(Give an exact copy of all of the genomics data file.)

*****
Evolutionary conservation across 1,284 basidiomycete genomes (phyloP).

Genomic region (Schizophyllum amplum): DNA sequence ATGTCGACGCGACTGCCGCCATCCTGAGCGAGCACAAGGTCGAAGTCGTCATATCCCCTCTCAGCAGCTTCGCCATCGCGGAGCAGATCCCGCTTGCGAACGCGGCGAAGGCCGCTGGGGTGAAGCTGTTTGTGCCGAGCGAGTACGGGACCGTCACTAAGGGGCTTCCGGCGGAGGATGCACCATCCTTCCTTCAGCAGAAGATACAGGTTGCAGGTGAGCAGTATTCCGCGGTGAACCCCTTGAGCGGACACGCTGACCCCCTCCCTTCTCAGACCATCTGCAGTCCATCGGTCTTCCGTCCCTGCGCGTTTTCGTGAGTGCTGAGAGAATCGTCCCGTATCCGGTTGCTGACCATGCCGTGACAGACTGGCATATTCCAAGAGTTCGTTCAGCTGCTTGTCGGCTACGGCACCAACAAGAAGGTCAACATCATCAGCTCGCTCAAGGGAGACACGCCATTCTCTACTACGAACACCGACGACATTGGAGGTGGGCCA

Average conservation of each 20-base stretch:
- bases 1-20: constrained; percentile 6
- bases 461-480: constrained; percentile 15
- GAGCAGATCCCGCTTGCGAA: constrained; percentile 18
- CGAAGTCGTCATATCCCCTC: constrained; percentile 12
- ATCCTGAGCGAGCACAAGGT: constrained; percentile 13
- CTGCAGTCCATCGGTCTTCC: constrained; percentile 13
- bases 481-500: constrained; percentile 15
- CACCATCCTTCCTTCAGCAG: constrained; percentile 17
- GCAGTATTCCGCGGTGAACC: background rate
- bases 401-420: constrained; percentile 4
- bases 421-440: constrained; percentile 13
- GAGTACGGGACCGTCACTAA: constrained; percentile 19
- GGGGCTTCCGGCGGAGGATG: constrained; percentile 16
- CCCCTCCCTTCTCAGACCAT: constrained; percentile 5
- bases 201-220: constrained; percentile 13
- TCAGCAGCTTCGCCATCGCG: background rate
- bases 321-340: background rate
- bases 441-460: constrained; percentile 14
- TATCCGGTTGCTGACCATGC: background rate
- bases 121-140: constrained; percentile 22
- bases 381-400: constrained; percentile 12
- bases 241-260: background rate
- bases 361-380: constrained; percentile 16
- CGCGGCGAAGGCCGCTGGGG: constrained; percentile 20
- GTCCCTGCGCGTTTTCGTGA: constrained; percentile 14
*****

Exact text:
Evolutionary conservation across 1,284 basidiomycete genomes (phyloP).

Genomic region (Schizophyllum amplum): DNA sequence ATGTCGACGCGACTGCCGCCATCCTGAGCGAGCACAAGGTCGAAGTCGTCATATCCCCTCTCAGCAGCTTCGCCATCGCGGAGCAGATCCCGCTTGCGAACGCGGCGAAGGCCGCTGGGGTGAAGCTGTTTGTGCCGAGCGAGTACGGGACCGTCACTAAGGGGCTTCCGGCGGAGGATGCACCATCCTTCCTTCAGCAGAAGATACAGGTTGCAGGTGAGCAGTATTCCGCGGTGAACCCCTTGAGCGGACACGCTGACCCCCTCCCTTCTCAGACCATCTGCAGTCCATCGGTCTTCCGTCCCTGCGCGTTTTCGTGAGTGCTGAGAGAATCGTCCCGTATCCGGTTGCTGACCATGCCGTGACAGACTGGCATATTCCAAGAGTTCGTTCAGCTGCTTGTCGGCTACGGCACCAACAAGAAGGTCAACATCATCAGCTCGCTCAAGGGAGACACGCCATTCTCTACTACGAACACCGACGACATTGGAGGTGGGCCA

Average conservation of each 20-base stretch:
- bases 1-20: constrained; percentile 6
- bases 461-480: constrained; percentile 15
- GAGCAGATCCCGCTTGCGAA: constrained; percentile 18
- CGAAGTCGTCATATCCCCTC: constrained; percentile 12
- ATCCTGAGCGAGCACAAGGT: constrained; percentile 13
- CTGCAGTCCATCGGTCTTCC: constrained; percentile 13
- bases 481-500: constrained; percentile 15
- CACCATCCTTCCTTCAGCAG: constrained; percentile 17
- GCAGTATTCCGCGGTGAACC: background rate
- bases 401-420: constrained; percentile 4
- bases 421-440: constrained; percentile 13
- GAGTACGGGACCGTCACTAA: constrained; percentile 19
- GGGGCTTCCGGCGGAGGATG: constrained; percentile 16
- CCCCTCCCTTCTCAGACCAT: constrained; percentile 5
- bases 201-220: constrained; percentile 13
- TCAGCAGCTTCGCCATCGCG: background rate
- bases 321-340: background rate
- bases 441-460: constrained; percentile 14
- TATCCGGTTGCTGACCATGC: background rate
- bases 121-140: constrained; percentile 22
- bases 381-400: constrained; percentile 12
- bases 241-260: background rate
- bases 361-380: constrained; percentile 16
- CGCGGCGAAGGCCGCTGGGG: constrained; percentile 20
- GTCCCTGCGCGTTTTCGTGA: constrained; percentile 14